The second monthly edition of our Accountants Confidence Index shows the profession holding more or less steady in its forecasts for growth. The ACI, created in partnership with ADP, is a new monthly economic indicator that leverages the insights of accountants into the strength and prospects of businesses in the U.S.

The 3-Month ACI reading for this month is exactly the same as last month's, while the 6-Month ACI crept up a fraction.

The results weren't entirely uniform, however: The members of our Executive Research Council actually downgraded the short-term prospects for growth for their own firms, from 59.12 last month to 58.36 this month. And they lowered their forecast for their large business clients even more: from 53.56 down to 52.05. The 418 survey participants still see the U.S. economy contracting a hair in the short-term (down to 47.51, from 48.97 last month), but they upgraded it in the mid-term, expecting a bare whisper of growth over the next six months, at 50.85, up from a contractionary 49.99 last month.

In this month's survey, we also took the opportunity to ask the ERC about some crucial regulatory questions; the results appear below. Perhaps the most interesting finding was that, of those who think that the U.S. needs separate accounting standards for private companies, fully half think that the best form for those standards to take would be a version of GAAP tailored by the Financial Accounting Standards Board - somewhat contradicting claims that the professional overwhelmingly supports a separate standard-setter.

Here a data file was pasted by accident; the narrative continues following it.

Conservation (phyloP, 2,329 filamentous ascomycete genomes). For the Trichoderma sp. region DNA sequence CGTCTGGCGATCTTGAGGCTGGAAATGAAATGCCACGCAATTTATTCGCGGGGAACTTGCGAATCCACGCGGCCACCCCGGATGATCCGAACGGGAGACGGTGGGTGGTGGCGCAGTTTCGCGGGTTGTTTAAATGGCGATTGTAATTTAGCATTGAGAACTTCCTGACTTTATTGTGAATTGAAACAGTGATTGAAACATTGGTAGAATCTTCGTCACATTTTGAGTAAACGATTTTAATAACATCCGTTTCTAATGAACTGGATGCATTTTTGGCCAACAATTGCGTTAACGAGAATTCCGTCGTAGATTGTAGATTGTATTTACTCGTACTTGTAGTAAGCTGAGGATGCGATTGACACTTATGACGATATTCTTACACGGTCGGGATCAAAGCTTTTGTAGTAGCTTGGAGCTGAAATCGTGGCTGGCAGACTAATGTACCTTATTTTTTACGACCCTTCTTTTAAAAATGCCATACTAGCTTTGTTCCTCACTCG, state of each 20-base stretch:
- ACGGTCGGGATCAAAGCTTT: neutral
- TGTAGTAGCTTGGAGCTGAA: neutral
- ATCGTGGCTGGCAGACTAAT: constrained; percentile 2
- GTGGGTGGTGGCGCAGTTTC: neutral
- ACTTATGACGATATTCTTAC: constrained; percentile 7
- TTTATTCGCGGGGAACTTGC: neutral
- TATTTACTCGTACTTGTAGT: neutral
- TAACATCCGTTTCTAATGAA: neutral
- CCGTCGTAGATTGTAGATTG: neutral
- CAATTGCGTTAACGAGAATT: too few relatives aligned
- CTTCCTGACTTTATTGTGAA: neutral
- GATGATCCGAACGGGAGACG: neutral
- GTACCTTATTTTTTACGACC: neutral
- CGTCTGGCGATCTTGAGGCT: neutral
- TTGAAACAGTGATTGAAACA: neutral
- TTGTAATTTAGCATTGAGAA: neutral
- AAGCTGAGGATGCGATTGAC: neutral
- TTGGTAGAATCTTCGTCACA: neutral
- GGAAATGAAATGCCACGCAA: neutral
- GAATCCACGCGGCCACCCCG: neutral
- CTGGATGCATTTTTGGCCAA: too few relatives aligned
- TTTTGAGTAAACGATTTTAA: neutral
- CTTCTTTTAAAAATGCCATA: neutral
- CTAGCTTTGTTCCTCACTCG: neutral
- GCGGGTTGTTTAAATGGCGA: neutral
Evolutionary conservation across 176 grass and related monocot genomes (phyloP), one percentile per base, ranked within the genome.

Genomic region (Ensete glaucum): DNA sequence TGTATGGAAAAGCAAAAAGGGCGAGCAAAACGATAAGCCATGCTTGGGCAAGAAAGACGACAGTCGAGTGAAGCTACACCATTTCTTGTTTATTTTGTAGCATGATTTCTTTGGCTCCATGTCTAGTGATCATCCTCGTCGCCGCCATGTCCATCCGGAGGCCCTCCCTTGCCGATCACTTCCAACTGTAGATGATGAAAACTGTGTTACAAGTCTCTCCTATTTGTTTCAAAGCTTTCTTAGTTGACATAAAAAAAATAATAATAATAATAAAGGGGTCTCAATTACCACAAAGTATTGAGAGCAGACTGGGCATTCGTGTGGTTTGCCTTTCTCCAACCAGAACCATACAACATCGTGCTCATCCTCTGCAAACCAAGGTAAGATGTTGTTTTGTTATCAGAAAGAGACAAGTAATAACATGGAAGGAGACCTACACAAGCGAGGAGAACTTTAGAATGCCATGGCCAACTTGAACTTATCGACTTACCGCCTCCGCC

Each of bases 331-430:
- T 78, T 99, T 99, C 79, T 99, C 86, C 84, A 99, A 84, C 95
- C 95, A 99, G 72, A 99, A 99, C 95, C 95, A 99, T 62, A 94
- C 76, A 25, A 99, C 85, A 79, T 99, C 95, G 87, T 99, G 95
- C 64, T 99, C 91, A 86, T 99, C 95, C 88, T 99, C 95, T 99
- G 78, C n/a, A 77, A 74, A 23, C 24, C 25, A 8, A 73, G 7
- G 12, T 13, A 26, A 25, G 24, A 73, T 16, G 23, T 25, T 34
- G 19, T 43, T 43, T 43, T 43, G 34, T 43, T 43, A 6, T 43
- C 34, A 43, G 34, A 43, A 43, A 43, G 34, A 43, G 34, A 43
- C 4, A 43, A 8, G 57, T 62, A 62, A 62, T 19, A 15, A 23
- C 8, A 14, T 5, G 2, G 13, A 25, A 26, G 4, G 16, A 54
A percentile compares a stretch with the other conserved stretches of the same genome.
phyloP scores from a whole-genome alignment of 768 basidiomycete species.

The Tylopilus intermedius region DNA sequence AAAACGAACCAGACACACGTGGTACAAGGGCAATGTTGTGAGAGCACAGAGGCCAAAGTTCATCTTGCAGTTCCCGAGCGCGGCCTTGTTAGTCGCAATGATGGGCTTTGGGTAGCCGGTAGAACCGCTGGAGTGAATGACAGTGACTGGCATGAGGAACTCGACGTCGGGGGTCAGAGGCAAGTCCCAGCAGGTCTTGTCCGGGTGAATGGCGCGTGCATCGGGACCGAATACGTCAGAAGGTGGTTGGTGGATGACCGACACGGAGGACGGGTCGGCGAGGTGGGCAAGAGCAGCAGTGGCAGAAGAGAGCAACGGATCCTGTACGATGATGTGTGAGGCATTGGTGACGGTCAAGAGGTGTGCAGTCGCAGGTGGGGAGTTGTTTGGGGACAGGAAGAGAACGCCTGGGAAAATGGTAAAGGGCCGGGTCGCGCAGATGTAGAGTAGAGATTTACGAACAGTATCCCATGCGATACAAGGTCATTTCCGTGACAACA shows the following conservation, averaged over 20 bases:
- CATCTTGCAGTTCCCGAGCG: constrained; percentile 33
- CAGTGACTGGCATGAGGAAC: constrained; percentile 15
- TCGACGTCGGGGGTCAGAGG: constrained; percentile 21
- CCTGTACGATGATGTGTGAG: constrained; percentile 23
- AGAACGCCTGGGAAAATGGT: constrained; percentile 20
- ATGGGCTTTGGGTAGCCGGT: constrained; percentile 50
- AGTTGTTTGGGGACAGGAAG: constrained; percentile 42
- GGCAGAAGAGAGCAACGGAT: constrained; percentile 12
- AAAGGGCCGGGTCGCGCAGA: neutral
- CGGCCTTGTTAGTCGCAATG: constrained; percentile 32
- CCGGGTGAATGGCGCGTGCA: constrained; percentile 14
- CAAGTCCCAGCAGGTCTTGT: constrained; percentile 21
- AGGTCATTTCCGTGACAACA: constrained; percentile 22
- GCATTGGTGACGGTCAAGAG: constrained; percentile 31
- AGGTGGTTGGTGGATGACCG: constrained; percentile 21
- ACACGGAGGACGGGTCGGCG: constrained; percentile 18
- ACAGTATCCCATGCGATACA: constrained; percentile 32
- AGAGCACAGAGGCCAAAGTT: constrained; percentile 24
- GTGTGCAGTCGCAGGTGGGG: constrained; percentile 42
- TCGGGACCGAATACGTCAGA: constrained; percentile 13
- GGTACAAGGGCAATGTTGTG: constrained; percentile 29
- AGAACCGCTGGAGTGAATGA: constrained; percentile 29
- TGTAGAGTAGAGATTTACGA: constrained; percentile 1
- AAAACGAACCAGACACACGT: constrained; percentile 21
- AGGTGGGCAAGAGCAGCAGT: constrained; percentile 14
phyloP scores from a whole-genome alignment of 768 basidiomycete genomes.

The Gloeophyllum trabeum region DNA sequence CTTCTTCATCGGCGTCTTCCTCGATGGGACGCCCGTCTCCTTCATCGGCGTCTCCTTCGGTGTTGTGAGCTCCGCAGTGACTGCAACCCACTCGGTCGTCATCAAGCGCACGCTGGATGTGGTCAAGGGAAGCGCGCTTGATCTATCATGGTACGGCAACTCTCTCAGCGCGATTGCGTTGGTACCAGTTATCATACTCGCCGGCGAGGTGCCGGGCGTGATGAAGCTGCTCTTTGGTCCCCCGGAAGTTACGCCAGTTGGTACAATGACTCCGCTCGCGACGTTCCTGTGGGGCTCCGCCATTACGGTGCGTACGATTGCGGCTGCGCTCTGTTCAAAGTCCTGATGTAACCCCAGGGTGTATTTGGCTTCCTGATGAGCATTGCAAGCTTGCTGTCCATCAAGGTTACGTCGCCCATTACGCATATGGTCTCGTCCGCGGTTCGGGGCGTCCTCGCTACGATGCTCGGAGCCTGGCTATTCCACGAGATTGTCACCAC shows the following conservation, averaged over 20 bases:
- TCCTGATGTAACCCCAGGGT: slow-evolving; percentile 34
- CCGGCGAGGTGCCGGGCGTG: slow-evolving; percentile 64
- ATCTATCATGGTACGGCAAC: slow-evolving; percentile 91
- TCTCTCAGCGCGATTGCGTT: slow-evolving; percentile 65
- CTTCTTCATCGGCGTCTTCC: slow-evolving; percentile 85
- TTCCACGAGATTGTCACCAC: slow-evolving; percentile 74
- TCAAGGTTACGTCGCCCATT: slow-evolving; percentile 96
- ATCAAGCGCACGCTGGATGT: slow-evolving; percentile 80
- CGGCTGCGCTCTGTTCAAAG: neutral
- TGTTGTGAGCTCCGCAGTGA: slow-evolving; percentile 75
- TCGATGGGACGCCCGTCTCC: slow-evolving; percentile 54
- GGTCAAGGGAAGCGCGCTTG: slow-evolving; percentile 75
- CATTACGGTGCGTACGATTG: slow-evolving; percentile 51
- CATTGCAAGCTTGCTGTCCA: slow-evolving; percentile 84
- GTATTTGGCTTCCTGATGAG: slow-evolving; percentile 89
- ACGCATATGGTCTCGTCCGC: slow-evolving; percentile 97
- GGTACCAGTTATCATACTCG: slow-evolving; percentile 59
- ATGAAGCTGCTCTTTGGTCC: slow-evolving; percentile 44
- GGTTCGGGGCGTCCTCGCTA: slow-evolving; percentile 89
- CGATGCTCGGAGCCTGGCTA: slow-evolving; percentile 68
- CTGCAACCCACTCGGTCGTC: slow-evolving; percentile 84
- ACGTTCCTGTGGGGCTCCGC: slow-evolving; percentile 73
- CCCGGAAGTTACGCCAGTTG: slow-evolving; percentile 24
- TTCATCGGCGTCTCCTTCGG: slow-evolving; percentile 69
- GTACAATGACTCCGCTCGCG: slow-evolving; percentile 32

The ACI is created from a monthly poll of the Accounting Today Executive Research Council, an online community of more than one thousand tax and accounting professionals, who are asked to provide their estimates of the growth prospects of their own firms, their small, midsized and large business clients, and of the U.S. economy as a whole. Their responses are weighted and averaged to produce the ACI.